Opiate based painkillers cause the most overdose deaths out of any drug in the United States. Opioids are widely abused by many people across the country from both painkillers and heroin. Many people get their first taste of opiates from either their doctor (from a pulled or sprained muscle, dental work, or back problems) of by finding painkillers in a friend or family's medicine cabinet. Leaving these medications in your medicine cabinet opens the opportunity for others to find and abuse them. Opiate painkillers have been in the news due to their gaining popularity. The problem is that when these pills fall into the wrong hands, they can be extremely deadly.
When opiates are taken when no pain is present, they provide a feeling of euphoria. This feeling can easily make a person want to experience this over and over leading to the vicious cycle of addiction. As the person uses opiates, tolerance builds quickly and more pills are needed to get the same euphoric feeling. When an opiate addict runs out of pills and can not get more, they will experience opiate withdrawal which can be extremely unpleasant. The feelings that an addict goes through while facing opiate withdrawal can be very uncomfortable, to the point that the addict will do anything to make the withdrawals go away. This includes making the switch from painkillers to heroin, which is cheaper and in many places easier to get.
Due to the over-prescribing of narcotic painkillers by healthcare physicians, plus the growing black market sales of these drugs, state governments have stepped in to create different ways to help combat the opiate issue. A term that has become very popular in the addiction community is known as “doctor shopping.” This is when patients or drug dealers will go to multiple medical doctors looking to receive multiple prescriptions for painkillers. They will go to as many doctors as they can to get the prescriptions filled for either their own abuse or for sale on the black market. With pain pills going for about $1 per mg on the black market, a single prescription can sell on the street for as much as $5000. The dangers of getting caught is curbed by the insane profit margins and the need for the addicts to get their next "fix".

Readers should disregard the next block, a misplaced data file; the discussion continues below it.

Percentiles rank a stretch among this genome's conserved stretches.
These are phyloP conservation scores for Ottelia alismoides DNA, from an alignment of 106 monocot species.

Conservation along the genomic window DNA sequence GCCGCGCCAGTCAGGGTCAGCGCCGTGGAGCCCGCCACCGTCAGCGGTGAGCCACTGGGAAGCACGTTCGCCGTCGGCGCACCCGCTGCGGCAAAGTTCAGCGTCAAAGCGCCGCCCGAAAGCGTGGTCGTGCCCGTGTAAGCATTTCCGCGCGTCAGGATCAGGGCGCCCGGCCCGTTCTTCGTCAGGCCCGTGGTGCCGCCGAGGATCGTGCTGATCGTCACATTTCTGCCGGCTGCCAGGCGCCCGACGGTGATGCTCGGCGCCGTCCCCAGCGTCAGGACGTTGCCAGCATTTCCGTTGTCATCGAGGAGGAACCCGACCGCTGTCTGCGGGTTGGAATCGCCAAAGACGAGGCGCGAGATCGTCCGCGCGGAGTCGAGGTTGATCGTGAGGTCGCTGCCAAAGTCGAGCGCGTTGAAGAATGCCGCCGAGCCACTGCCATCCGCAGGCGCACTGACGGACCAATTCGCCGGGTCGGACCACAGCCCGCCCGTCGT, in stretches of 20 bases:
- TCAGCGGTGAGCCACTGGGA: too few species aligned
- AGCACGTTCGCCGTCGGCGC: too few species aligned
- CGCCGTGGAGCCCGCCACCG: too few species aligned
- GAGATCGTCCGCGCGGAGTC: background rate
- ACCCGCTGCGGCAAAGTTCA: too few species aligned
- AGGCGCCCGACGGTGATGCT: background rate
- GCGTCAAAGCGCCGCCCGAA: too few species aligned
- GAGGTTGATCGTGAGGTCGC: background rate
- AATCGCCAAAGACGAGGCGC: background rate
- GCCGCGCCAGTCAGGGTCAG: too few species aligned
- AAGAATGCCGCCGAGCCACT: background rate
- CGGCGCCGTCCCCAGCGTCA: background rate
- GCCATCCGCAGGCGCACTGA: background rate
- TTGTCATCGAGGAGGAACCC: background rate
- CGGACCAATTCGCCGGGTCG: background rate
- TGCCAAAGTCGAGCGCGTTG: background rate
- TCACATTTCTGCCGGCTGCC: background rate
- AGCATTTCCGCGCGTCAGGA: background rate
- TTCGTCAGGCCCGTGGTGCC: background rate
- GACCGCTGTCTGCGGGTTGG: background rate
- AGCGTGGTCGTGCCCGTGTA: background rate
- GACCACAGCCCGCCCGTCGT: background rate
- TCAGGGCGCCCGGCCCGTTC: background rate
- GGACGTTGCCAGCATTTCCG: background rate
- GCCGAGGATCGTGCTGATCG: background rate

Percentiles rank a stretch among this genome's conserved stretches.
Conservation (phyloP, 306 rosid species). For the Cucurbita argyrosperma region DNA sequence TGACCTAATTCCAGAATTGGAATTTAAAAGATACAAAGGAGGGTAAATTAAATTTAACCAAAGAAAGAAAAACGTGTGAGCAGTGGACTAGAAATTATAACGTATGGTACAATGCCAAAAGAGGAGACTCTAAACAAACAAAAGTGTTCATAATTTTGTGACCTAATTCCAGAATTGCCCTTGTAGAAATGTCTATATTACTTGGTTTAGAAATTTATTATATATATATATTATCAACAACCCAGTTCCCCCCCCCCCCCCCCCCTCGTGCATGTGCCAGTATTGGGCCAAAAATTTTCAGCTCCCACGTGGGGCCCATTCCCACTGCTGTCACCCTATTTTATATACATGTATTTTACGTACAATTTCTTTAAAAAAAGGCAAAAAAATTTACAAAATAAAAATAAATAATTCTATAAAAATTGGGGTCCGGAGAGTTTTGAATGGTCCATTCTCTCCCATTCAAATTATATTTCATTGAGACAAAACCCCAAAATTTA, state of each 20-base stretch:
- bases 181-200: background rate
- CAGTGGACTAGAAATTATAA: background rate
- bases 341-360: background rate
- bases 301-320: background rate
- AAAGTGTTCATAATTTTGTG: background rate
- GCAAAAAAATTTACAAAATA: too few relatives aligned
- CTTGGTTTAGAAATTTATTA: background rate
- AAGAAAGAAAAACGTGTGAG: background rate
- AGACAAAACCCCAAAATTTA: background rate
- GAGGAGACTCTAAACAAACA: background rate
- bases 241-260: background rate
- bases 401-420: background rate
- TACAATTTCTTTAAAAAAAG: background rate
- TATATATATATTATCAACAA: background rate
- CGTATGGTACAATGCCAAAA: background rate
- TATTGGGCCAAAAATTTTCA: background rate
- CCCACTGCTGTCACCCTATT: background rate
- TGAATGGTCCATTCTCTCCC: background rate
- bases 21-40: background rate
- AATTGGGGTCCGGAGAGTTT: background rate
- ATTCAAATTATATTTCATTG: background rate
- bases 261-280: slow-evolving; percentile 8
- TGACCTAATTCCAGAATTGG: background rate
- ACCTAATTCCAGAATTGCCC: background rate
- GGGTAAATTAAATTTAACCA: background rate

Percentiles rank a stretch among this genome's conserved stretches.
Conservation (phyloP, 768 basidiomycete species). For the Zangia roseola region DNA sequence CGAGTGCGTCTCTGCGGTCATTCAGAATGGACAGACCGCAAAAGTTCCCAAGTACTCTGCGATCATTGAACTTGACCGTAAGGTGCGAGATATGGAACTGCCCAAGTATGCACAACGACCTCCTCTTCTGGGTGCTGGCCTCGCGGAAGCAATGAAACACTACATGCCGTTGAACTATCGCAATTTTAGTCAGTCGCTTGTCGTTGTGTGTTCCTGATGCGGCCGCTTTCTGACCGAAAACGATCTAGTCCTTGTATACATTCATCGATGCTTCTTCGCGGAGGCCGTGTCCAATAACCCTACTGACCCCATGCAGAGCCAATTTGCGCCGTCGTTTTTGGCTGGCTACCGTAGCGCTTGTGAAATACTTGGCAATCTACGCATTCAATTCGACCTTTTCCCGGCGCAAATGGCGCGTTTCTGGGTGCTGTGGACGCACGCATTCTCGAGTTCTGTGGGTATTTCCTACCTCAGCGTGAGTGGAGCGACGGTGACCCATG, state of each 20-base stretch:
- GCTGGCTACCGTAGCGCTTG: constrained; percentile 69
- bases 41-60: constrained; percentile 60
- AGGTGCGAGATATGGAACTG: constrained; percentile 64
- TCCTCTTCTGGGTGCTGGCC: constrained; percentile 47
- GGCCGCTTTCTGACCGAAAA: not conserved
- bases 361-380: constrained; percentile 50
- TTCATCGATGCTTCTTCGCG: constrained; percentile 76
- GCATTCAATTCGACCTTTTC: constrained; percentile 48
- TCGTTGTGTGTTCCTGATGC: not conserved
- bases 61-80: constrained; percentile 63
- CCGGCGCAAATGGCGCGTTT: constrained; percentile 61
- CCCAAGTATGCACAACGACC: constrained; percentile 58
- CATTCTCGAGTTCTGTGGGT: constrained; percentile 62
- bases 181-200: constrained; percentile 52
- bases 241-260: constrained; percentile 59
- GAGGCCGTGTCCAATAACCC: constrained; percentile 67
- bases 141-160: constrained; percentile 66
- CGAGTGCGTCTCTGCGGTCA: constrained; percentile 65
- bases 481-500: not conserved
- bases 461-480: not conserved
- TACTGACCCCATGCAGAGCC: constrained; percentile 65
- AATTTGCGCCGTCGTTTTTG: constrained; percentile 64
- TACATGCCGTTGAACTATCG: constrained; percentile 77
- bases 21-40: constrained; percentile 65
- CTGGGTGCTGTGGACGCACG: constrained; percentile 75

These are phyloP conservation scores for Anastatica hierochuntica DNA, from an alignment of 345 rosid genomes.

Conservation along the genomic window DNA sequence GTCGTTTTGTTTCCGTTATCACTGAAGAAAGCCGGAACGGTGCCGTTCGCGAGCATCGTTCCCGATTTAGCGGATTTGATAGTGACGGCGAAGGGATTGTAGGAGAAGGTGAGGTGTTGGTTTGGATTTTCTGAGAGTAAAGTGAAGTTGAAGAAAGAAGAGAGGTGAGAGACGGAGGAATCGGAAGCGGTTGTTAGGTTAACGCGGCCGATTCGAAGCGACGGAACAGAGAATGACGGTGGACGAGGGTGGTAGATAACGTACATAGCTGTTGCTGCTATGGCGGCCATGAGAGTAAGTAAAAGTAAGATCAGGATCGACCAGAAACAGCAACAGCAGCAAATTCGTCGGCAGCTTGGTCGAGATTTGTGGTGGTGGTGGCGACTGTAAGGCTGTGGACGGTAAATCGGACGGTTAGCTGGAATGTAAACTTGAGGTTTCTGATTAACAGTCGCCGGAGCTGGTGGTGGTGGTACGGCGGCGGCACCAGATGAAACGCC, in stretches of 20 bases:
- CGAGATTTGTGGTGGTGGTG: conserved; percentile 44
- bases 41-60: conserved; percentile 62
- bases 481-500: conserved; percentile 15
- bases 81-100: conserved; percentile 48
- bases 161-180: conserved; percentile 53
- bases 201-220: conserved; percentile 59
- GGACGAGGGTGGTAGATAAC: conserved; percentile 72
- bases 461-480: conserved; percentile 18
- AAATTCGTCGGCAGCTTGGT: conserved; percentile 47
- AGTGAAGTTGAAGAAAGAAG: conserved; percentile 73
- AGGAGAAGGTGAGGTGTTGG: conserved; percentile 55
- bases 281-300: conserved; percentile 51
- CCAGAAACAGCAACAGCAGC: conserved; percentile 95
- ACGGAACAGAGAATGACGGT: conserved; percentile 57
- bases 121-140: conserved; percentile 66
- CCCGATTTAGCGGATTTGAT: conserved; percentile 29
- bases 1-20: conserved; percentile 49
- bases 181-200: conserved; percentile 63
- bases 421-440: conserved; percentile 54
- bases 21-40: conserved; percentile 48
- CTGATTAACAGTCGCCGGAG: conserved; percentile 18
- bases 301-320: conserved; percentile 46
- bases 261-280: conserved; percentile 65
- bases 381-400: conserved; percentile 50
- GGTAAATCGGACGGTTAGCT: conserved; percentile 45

To combat the doctor shopping issue in the country, many states have started to implement Prescription Drug Monitoring Systems also known as (PDMS). These state programs take information from the patient and put it into a database. This database has information about which doctors the patient has seen, what medications have been prescribed, and how much medication has been filled for each patient. This new PDMS system is an outstanding tool to target prescription abuse and illegal activity. These systems are one of the main reasons why the painkiller black market has been downsized dramatically over the past few years. As states show positive results from the implementation of their PDMS systems, other states will follow.
Many politicians oppose the bills to make these systems a reality in their states. They believe that citizens have the right to the privacy of their medications and doctor visits. I can see where this may be the case for some, but I feel this system plays an important role in helping to curb opiate addiction. This system helps to protect doctors from crooked patients, cut down on liability, track "dirty" doctors from over-prescribing opiates, and help keep more pills off the street.
The monitoring program will not lessen the medications a patient is prescribed. It will simply let doctors and pharmacies know what prescriptions the patient is currently taking, and keep patients from getting multiple opiate prescriptions from different doctors. I believe this is a great system and hopeful that more states will follow to implement more PDMS systems.